A subtle noirish quality was in the air at Narciso Rodriguez, afeeling intensified by the foggy atmosphere at the Sir Stage37 venue.The designer had been contemplating such a mood in the days leading upto his fall collection, which made a powerful statement — in quite theliteral sense, as these clothes played up the idea of the empoweredwoman as he saw it in the cinematic movement. “It portrayed women to bevery strong and beautiful,” he said backstage before the show.

Rodriguezconsidered a variety of influences, from Sixties German minimalism tothe graphic bronze sculptures of Lynn Chadwick and a book cover ofJessie Dumont’s “I Prefer Girls,” a work of Sixties lesbian pulpfiction. The latter, an image of two woman in a suggestive pose, one in abody-hugging red dress with matching lipstick, set the stage for thesestrong clothes.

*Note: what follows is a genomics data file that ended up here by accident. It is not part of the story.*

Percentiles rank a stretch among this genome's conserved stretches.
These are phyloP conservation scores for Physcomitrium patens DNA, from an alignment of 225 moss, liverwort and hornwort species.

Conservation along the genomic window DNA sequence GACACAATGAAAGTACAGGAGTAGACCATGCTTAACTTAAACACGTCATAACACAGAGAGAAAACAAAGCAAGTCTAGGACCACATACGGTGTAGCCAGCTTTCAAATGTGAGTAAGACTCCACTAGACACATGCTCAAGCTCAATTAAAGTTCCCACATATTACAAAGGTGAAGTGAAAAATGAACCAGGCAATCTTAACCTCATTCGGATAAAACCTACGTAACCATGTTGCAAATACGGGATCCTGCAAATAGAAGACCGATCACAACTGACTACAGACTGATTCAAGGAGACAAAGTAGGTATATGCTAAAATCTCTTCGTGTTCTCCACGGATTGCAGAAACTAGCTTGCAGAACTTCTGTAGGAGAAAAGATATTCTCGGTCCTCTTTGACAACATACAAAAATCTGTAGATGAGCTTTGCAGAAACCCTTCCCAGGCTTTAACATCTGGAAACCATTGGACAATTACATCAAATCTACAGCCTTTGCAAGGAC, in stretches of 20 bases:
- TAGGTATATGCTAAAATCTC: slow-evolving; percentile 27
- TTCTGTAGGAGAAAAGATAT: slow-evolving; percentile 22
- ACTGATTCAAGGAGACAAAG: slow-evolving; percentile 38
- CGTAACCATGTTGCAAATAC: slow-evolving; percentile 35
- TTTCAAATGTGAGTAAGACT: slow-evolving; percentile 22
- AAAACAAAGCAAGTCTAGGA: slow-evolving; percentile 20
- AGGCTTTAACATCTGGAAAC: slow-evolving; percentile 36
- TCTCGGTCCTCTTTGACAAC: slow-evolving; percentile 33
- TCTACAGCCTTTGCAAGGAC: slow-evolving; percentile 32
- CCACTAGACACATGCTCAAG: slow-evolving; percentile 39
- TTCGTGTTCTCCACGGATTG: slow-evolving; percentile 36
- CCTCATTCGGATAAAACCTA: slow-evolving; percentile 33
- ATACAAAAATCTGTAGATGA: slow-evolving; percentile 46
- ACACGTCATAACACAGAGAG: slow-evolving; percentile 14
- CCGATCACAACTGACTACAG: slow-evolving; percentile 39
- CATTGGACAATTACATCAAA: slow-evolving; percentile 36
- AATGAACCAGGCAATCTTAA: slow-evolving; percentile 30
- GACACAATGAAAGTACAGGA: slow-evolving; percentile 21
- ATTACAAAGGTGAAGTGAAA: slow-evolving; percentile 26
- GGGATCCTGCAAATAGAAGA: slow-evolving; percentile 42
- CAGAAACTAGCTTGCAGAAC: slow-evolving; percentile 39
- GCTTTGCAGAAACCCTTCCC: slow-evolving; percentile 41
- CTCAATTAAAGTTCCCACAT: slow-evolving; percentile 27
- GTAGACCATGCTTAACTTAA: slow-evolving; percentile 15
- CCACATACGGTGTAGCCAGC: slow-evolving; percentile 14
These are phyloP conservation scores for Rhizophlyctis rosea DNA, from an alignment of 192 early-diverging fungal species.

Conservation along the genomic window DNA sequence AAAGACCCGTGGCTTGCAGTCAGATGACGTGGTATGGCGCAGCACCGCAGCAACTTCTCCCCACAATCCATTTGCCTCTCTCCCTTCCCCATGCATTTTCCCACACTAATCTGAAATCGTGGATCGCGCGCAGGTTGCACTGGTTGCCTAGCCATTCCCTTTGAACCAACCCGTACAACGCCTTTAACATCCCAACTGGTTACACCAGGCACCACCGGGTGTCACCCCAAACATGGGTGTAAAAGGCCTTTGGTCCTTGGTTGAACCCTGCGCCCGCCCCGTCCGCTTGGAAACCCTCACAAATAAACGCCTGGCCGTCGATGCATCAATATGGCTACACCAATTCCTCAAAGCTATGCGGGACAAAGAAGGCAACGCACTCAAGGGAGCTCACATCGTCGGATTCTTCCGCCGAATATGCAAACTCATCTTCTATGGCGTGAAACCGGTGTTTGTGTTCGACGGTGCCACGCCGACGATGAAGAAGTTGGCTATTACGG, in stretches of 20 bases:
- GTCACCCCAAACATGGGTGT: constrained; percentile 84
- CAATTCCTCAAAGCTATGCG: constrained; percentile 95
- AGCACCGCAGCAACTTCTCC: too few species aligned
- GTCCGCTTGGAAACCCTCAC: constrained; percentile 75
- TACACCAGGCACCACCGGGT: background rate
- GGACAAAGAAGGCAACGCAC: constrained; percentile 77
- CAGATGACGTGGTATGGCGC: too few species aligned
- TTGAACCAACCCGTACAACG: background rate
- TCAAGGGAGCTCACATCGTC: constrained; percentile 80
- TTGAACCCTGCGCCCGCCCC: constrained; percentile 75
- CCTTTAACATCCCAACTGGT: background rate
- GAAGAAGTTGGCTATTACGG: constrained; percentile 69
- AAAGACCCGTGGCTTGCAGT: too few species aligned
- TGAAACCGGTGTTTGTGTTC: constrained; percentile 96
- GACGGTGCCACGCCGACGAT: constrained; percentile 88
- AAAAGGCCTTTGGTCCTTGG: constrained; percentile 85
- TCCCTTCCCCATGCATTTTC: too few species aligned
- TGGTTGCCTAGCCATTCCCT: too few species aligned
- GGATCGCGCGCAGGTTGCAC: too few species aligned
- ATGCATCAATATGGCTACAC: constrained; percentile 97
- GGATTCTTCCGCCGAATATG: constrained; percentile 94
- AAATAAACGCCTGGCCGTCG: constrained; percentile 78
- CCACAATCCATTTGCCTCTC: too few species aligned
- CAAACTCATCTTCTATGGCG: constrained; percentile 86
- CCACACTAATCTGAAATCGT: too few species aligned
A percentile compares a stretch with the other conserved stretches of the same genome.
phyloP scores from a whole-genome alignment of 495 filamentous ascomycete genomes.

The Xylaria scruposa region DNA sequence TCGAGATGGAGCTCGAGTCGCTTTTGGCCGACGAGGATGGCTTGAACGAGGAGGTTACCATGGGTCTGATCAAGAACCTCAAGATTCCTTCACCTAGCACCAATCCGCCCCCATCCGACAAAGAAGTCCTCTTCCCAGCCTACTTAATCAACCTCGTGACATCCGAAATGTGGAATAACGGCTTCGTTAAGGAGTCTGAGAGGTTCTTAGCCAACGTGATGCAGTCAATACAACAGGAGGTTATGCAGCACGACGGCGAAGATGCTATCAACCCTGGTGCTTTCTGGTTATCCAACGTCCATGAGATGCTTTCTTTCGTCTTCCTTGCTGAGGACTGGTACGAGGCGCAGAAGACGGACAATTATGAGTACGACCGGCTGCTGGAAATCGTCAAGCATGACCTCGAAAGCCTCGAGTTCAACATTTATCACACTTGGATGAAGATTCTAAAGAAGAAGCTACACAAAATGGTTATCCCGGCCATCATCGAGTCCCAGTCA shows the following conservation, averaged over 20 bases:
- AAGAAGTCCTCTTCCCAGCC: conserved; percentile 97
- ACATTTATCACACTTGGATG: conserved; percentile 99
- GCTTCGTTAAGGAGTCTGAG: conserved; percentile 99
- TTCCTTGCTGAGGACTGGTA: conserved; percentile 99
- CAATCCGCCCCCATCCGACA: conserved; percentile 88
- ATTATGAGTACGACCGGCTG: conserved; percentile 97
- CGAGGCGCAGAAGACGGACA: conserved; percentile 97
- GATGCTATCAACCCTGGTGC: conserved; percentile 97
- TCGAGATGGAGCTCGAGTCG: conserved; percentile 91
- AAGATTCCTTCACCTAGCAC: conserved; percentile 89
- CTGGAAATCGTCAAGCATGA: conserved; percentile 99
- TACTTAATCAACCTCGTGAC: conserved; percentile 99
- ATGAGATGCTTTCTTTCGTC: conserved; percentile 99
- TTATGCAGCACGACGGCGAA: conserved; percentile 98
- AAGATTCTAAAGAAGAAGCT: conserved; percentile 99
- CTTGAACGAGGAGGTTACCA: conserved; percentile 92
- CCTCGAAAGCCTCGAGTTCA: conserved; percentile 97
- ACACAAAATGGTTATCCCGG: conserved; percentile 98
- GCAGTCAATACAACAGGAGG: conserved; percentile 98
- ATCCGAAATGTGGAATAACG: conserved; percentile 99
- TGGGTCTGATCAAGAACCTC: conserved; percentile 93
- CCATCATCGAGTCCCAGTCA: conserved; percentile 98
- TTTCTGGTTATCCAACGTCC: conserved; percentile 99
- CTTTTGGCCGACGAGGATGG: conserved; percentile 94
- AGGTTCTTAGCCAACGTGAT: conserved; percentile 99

The opener — a sleek red coat with black pants —indeed had a vampish quality, though elsewhere Rodriguez approached thetheme with subtlety and a certain subversiveness. This came throughparticularly in his sculpted silhouettes that exposed just the rightamount of skin and his chic double-faced wool coats, which were relaxedin their fit and featured contrast-colored lapels such as thewhite-and-black ones on a green style. They looked casually thrown on,as if she were rushing away in a hurry.

There was a severity tosome of these women — a notion the designer played up with panache.Throughout, Rodriguez continued to balance more minimal silhouettes withmaximal detail. Case in point, his exquisite beading work. Artfullyembroidered pieces in a combination of matte and shiny for organicpatterns, these shifts and shells — all shimmering in gorgeous hues ofsilver, violet and green — will bring extra sensuality to any noirmoment.

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